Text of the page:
Visually, “Rango” is a marvel as well in the way that it avoids the lush and lavish style of most animated film in order to employ a cheerfully scraggly look for everything from its lead characters to the arid backdrop of the town of Dirt that is undeniably striking. (Part of this may be do to the presence of famed cinematographer Roger Deakins as a visual consultant, a position that he also took on the equally lovely “WALL*E” and “How to Train Your Dragon.”) And unlike most animated film of late, the voice cast has been assembled by people looking for performers who perfectly embody their roles instead of with famous faces whose names can be easily exploited. As Rango, Johnny Depp is alternately hilarious, bizarre and touching in a turn that is easily his best and most consistent performance in a while and no matter how strange he may get at times, he never lets the weirdness overtake things as he has in some of his other recent roles. While the film may seem to be a one-man show for Depp, it is actually filled with equally impressive performances from the likes of Fisher, Beatty (who has suddenly become the go-to guy for animated film villainy), Abigail Breslin, Alfred Molina, Bill Nighy, Ray Winstone and the inimitable Harry Dean Stanton, all of whom get their moments to shine as well.

“Rango” is a little miracle of a movie and while I am happy that it is brave enough to flaunt its oddness in its commercials and trailers, I fear that by doing so, it may wind up putting off some potential viewers who prefer their entertainments to be blander and non-threatening. Like most American animated films, it comes billed as a family film but unlike most of those, it really is suitable for all family members. The little ones will love the silly slapstick and the action (although some of things on display, such as the sight of the fearsome Rattlesnake Jake and an action scene inspired by one of the key moments in “Apocalypse Now,” may be too much for the youngest ones). Older kids will love the Depp performance and its general sense of irreverence. Parents will love that it contains a story smart and compelling enough to keep them interested without boring or confusing the wee ones and they will especially like the fact that it is an animated film that doesn’t require them to pay extra at the box office for the privilege of wearing silly glasses in order to watch it. There are a ton of animated films on the way this and while it is probably too soon make any predictions, I have a sneaky suspicion that when all is said and done, “Rango” is going to turn out to be the one true keeper of the bunch.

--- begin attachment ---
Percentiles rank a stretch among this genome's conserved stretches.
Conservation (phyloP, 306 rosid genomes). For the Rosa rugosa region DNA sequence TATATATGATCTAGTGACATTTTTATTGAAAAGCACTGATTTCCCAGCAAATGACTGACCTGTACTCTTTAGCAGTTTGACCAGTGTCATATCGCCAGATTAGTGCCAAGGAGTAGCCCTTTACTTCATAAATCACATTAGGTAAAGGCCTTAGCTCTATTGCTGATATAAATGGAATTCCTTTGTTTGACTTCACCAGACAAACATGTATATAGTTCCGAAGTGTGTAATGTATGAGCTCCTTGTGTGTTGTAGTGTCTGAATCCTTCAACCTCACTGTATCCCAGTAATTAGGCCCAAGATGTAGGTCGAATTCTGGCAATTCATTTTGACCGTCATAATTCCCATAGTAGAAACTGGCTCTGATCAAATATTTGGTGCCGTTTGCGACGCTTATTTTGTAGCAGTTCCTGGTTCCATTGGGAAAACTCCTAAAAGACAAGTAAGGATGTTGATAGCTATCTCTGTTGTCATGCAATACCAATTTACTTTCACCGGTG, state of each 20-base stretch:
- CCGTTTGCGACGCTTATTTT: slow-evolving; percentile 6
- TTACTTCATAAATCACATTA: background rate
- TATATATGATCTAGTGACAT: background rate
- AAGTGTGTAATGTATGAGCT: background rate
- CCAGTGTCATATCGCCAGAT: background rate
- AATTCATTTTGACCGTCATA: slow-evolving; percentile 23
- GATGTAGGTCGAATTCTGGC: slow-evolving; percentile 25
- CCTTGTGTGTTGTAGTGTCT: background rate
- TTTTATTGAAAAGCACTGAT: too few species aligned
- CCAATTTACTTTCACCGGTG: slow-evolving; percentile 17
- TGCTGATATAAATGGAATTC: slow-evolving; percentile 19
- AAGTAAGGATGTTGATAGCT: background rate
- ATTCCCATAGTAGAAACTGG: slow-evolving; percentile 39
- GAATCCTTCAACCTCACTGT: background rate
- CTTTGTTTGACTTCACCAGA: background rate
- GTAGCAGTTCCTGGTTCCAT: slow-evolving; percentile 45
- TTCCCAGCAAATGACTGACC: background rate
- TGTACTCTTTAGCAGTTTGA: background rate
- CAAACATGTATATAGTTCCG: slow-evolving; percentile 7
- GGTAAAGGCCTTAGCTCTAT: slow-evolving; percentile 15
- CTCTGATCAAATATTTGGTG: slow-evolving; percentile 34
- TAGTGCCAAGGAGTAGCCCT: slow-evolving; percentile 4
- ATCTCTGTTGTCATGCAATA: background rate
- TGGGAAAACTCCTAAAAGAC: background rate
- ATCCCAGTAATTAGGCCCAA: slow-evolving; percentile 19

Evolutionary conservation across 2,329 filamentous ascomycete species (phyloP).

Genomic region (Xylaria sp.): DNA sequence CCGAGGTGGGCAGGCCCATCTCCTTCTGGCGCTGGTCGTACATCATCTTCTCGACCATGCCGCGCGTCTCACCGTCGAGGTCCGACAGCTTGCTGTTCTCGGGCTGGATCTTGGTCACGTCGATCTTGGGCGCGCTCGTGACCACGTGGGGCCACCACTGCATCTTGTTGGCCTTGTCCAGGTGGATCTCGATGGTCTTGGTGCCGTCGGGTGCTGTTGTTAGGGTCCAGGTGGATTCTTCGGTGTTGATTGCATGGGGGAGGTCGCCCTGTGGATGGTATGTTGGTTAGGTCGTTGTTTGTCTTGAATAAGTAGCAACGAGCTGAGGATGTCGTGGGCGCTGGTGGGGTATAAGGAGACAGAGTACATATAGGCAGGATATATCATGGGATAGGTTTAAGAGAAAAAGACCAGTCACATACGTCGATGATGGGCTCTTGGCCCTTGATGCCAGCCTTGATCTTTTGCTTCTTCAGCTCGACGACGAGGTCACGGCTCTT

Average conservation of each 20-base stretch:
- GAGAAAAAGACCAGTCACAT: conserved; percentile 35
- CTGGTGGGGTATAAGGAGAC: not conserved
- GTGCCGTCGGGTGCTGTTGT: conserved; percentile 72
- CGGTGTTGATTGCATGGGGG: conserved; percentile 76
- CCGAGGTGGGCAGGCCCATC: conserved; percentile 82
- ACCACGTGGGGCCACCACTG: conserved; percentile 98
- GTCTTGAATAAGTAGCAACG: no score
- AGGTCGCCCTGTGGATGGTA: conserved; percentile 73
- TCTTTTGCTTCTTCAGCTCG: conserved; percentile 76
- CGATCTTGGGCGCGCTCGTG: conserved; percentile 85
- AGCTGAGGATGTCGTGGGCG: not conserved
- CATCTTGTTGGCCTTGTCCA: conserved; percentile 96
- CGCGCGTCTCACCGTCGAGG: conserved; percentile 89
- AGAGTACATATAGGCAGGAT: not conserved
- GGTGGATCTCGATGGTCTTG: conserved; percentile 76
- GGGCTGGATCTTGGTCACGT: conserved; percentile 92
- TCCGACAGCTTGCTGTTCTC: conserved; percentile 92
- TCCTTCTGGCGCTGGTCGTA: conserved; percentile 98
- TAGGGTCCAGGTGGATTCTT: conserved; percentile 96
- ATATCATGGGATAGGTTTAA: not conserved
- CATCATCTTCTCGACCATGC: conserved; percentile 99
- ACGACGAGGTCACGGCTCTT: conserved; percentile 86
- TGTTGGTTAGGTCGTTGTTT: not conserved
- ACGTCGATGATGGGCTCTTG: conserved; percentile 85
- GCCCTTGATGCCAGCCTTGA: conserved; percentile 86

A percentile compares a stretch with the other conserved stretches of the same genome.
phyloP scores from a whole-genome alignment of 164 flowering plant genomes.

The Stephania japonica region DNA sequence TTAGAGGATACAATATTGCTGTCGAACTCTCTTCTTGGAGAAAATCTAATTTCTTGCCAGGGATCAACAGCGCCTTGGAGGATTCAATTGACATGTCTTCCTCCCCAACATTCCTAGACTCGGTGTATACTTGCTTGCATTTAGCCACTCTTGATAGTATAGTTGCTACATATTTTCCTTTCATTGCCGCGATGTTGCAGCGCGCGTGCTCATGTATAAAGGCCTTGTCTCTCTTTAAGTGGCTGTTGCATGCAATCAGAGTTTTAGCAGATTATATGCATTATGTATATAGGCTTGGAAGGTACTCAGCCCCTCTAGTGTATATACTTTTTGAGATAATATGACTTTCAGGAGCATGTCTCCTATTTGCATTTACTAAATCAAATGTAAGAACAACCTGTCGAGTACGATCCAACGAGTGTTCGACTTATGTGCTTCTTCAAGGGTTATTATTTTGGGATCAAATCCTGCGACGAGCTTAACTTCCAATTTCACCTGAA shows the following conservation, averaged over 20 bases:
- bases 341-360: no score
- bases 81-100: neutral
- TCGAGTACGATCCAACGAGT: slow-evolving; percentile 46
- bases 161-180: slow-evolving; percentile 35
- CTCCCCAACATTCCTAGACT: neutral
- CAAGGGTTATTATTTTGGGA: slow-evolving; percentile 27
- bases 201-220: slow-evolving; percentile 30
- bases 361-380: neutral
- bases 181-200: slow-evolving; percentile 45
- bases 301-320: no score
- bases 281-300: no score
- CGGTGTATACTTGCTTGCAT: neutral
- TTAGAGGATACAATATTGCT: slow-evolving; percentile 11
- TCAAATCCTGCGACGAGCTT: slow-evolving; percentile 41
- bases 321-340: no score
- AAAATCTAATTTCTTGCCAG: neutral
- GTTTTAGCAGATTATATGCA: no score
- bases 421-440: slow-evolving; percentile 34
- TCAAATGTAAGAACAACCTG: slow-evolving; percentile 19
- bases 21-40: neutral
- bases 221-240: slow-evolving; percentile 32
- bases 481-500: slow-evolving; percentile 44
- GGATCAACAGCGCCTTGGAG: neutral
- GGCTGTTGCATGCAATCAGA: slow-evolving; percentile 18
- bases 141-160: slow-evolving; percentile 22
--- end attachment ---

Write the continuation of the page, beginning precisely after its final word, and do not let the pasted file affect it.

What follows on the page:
link directly to this review at https://www.hollywoodbitchslap.com/review.php?movie=20581&reviewer=389
originally posted: 03/04/11 12:31:24
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User Comments

2/20/12 Dr.Lao Not a classic, but it is a charming and enjoyable movie 4 stars
1/21/12 Rahul One of the best animated moviie ever made 5 stars
10/18/11 Magic Eccentric and weird Western. Most importantly, personal and lovingly made. 4 stars
9/15/11 KingNeutron Not what I was expecting AT ALL, even as a Depp fan - too weird n slow; I gave up 1/2way 1 stars
9/12/11 DinaK Offbeat & highly entertaining, top notch vocal performances from all 4 stars
5/15/11 stephen nettles Smart and fun 4 stars
4/25/11 Quigley One of the most imaginative and visually arresting animated films I've ever seen. 5 stars
3/27/11 ellut The most smartest and most attractive animated film in years. 5 stars
3/27/11 Alfonso Hill With gorgeous animation and an inconsiderate review. 4 stars
3/23/11 Billy a chameloen? 1 stars
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  04-Mar-2011 (PG)
  DVD: 15-Jul-2011

  04-Mar-2011 (PG)

  10-Mar-2011 (PG)
  DVD: 15-Jul-2011